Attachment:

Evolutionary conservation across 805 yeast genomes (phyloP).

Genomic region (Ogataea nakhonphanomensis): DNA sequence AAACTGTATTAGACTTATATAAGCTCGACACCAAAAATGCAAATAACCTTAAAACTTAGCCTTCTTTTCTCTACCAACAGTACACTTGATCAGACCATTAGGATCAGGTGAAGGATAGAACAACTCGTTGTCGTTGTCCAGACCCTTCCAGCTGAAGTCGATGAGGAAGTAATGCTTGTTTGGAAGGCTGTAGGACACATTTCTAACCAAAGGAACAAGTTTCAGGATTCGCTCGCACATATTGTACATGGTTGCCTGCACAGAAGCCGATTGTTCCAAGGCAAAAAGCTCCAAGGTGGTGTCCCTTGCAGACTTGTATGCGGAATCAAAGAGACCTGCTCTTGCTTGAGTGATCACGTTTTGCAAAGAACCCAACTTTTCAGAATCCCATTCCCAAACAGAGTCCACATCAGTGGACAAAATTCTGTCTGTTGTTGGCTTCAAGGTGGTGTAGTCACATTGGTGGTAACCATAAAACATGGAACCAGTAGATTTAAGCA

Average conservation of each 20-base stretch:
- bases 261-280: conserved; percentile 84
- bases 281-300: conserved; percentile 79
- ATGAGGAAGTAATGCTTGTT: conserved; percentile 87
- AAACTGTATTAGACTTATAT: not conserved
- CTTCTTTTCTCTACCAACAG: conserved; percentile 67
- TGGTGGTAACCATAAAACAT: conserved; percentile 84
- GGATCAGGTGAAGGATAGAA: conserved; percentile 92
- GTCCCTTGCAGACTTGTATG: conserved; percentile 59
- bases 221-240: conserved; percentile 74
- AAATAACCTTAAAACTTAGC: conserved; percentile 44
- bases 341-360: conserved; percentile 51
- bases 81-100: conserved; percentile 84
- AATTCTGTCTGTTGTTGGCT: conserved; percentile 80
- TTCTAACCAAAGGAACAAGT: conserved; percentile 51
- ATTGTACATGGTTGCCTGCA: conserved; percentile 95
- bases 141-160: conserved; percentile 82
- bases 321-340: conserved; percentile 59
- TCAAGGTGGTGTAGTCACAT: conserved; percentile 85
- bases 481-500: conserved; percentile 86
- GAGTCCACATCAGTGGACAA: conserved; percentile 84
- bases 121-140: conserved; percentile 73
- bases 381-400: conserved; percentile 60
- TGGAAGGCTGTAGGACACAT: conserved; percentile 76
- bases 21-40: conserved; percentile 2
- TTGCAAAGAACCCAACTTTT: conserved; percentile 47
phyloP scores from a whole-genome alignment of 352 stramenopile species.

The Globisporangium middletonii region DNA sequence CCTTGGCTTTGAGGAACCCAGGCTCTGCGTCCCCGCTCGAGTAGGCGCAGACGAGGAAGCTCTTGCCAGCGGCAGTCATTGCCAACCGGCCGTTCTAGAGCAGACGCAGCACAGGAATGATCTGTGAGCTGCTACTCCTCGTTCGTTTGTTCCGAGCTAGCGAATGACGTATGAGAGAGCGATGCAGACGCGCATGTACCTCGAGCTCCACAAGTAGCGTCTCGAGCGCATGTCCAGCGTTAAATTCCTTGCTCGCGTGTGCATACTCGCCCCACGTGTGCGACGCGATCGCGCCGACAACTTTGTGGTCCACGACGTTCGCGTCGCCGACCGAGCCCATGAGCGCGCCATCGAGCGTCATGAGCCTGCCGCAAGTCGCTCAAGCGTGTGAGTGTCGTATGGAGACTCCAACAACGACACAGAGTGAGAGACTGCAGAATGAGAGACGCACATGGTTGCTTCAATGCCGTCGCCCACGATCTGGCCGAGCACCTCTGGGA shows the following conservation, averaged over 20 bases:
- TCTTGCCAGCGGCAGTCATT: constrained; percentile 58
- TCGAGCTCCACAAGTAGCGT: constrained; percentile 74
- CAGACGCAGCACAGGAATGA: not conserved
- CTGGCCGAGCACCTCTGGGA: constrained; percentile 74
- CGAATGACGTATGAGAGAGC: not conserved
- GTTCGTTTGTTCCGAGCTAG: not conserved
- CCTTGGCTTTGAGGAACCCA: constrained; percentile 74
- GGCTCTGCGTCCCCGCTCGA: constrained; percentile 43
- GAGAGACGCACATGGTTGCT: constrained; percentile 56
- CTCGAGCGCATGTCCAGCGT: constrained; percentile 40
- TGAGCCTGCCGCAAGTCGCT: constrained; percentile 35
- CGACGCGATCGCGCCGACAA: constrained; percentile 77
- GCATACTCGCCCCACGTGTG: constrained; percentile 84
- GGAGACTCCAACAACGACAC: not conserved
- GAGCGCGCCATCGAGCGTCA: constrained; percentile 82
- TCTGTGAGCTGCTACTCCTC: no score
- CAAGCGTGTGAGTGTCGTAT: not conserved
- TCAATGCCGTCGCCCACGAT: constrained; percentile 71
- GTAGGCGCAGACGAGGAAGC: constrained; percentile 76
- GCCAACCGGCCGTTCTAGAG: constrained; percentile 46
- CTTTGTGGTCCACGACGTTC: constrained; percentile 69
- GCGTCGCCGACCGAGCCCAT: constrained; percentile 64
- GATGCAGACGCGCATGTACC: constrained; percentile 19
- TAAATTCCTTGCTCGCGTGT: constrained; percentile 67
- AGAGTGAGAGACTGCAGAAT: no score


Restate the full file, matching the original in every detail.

Evolutionary conservation across 805 yeast genomes (phyloP).

Genomic region (Ogataea nakhonphanomensis): DNA sequence AAACTGTATTAGACTTATATAAGCTCGACACCAAAAATGCAAATAACCTTAAAACTTAGCCTTCTTTTCTCTACCAACAGTACACTTGATCAGACCATTAGGATCAGGTGAAGGATAGAACAACTCGTTGTCGTTGTCCAGACCCTTCCAGCTGAAGTCGATGAGGAAGTAATGCTTGTTTGGAAGGCTGTAGGACACATTTCTAACCAAAGGAACAAGTTTCAGGATTCGCTCGCACATATTGTACATGGTTGCCTGCACAGAAGCCGATTGTTCCAAGGCAAAAAGCTCCAAGGTGGTGTCCCTTGCAGACTTGTATGCGGAATCAAAGAGACCTGCTCTTGCTTGAGTGATCACGTTTTGCAAAGAACCCAACTTTTCAGAATCCCATTCCCAAACAGAGTCCACATCAGTGGACAAAATTCTGTCTGTTGTTGGCTTCAAGGTGGTGTAGTCACATTGGTGGTAACCATAAAACATGGAACCAGTAGATTTAAGCA

Average conservation of each 20-base stretch:
- bases 261-280: conserved; percentile 84
- bases 281-300: conserved; percentile 79
- ATGAGGAAGTAATGCTTGTT: conserved; percentile 87
- AAACTGTATTAGACTTATAT: not conserved
- CTTCTTTTCTCTACCAACAG: conserved; percentile 67
- TGGTGGTAACCATAAAACAT: conserved; percentile 84
- GGATCAGGTGAAGGATAGAA: conserved; percentile 92
- GTCCCTTGCAGACTTGTATG: conserved; percentile 59
- bases 221-240: conserved; percentile 74
- AAATAACCTTAAAACTTAGC: conserved; percentile 44
- bases 341-360: conserved; percentile 51
- bases 81-100: conserved; percentile 84
- AATTCTGTCTGTTGTTGGCT: conserved; percentile 80
- TTCTAACCAAAGGAACAAGT: conserved; percentile 51
- ATTGTACATGGTTGCCTGCA: conserved; percentile 95
- bases 141-160: conserved; percentile 82
- bases 321-340: conserved; percentile 59
- TCAAGGTGGTGTAGTCACAT: conserved; percentile 85
- bases 481-500: conserved; percentile 86
- GAGTCCACATCAGTGGACAA: conserved; percentile 84
- bases 121-140: conserved; percentile 73
- bases 381-400: conserved; percentile 60
- TGGAAGGCTGTAGGACACAT: conserved; percentile 76
- bases 21-40: conserved; percentile 2
- TTGCAAAGAACCCAACTTTT: conserved; percentile 47
phyloP scores from a whole-genome alignment of 352 stramenopile species.

The Globisporangium middletonii region DNA sequence CCTTGGCTTTGAGGAACCCAGGCTCTGCGTCCCCGCTCGAGTAGGCGCAGACGAGGAAGCTCTTGCCAGCGGCAGTCATTGCCAACCGGCCGTTCTAGAGCAGACGCAGCACAGGAATGATCTGTGAGCTGCTACTCCTCGTTCGTTTGTTCCGAGCTAGCGAATGACGTATGAGAGAGCGATGCAGACGCGCATGTACCTCGAGCTCCACAAGTAGCGTCTCGAGCGCATGTCCAGCGTTAAATTCCTTGCTCGCGTGTGCATACTCGCCCCACGTGTGCGACGCGATCGCGCCGACAACTTTGTGGTCCACGACGTTCGCGTCGCCGACCGAGCCCATGAGCGCGCCATCGAGCGTCATGAGCCTGCCGCAAGTCGCTCAAGCGTGTGAGTGTCGTATGGAGACTCCAACAACGACACAGAGTGAGAGACTGCAGAATGAGAGACGCACATGGTTGCTTCAATGCCGTCGCCCACGATCTGGCCGAGCACCTCTGGGA shows the following conservation, averaged over 20 bases:
- TCTTGCCAGCGGCAGTCATT: constrained; percentile 58
- TCGAGCTCCACAAGTAGCGT: constrained; percentile 74
- CAGACGCAGCACAGGAATGA: not conserved
- CTGGCCGAGCACCTCTGGGA: constrained; percentile 74
- CGAATGACGTATGAGAGAGC: not conserved
- GTTCGTTTGTTCCGAGCTAG: not conserved
- CCTTGGCTTTGAGGAACCCA: constrained; percentile 74
- GGCTCTGCGTCCCCGCTCGA: constrained; percentile 43
- GAGAGACGCACATGGTTGCT: constrained; percentile 56
- CTCGAGCGCATGTCCAGCGT: constrained; percentile 40
- TGAGCCTGCCGCAAGTCGCT: constrained; percentile 35
- CGACGCGATCGCGCCGACAA: constrained; percentile 77
- GCATACTCGCCCCACGTGTG: constrained; percentile 84
- GGAGACTCCAACAACGACAC: not conserved
- GAGCGCGCCATCGAGCGTCA: constrained; percentile 82
- TCTGTGAGCTGCTACTCCTC: no score
- CAAGCGTGTGAGTGTCGTAT: not conserved
- TCAATGCCGTCGCCCACGAT: constrained; percentile 71
- GTAGGCGCAGACGAGGAAGC: constrained; percentile 76
- GCCAACCGGCCGTTCTAGAG: constrained; percentile 46
- CTTTGTGGTCCACGACGTTC: constrained; percentile 69
- GCGTCGCCGACCGAGCCCAT: constrained; percentile 64
- GATGCAGACGCGCATGTACC: constrained; percentile 19
- TAAATTCCTTGCTCGCGTGT: constrained; percentile 67
- AGAGTGAGAGACTGCAGAAT: no score